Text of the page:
Unlawful Repossession: You Broke It , You Pay for It

You've probably heard of what I've heard called the Pottery Barn Rule: "You break it, you bought it." Something similar applies to repossessors and banks. If the repossessors damage the vehicle or any property during the taking of the vehicle, then they are liable for the damages. Such damage makes it an unlawful repossession.

I've received several calls recently involved damage caused during or after the repossession. In one case, everyone - the Bank, the repossessor, the repossessor's insurance company - admit that the vehicle was damaged after it was repossessed. In fact, they all admit that the vehicle was totaled.

But you're never going to believe this. The bank, repossessor and the repossessor's insurance company insist that the insurance money should go to the bank. So the bank's agents destroyed the vehicle, and the bank demands that its agent's insurance company pay it for the loss. And they refuse, of course, to compensate plaintiff in any way for the loss of the vehicle.

But you're never going to believe this! The consumer was not told about the damage when she worked out a reinstatement and paid the bank to get the car back. The consumer did not find out about the damage until she went to the auction to pick up the vehicle and was shocked when she saw it.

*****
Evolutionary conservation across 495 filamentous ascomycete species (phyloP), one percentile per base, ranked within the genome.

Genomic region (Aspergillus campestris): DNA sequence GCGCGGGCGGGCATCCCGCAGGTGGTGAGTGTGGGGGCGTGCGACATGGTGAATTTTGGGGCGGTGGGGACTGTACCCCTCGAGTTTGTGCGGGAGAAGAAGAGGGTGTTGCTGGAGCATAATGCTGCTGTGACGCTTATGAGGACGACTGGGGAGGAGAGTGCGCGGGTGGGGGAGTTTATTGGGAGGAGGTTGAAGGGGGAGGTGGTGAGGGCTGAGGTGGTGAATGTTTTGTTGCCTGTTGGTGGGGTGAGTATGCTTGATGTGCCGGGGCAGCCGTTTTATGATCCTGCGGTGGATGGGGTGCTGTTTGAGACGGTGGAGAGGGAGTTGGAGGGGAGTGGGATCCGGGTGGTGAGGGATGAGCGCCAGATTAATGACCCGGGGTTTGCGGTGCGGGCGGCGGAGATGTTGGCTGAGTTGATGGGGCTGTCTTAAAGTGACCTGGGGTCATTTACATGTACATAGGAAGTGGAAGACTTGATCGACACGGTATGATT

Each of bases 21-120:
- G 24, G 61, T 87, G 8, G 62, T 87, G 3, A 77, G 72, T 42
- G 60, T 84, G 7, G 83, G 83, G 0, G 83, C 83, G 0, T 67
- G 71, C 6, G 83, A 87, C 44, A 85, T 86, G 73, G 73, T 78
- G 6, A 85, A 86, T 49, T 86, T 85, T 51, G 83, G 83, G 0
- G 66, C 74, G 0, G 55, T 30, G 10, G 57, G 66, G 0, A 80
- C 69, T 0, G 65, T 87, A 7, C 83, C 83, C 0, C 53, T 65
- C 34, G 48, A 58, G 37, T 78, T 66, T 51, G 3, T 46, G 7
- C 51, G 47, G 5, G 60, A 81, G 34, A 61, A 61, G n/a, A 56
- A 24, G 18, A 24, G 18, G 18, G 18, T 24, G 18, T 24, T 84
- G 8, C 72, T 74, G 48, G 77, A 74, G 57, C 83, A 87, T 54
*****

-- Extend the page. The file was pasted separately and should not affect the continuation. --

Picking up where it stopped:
The second consumer saw her vehicle being damaged as the repossessor dragged it sideways out of the parking spot and rammed it into the adjacent vehicles. Plaintiff worked out a deal to get the vehicle back, which did not include any waiver or release of her claims for the damage. Yet the bank and repossessor still refuse to compensate the consumer in any way.

This is just banks being banks and repossessors being repossessors. They know that unlawful repossession victims often find themselves in desperate situations. They know that unlawful repossession victims are facing with many stressors. They try to use this against them -- to out wait them. They know that most will simply give up and go away. Don't be one of those victims.

If you think you or someone you know has been the victim of an unlawful repossession, then you or they should contact a qualified attorney right away.

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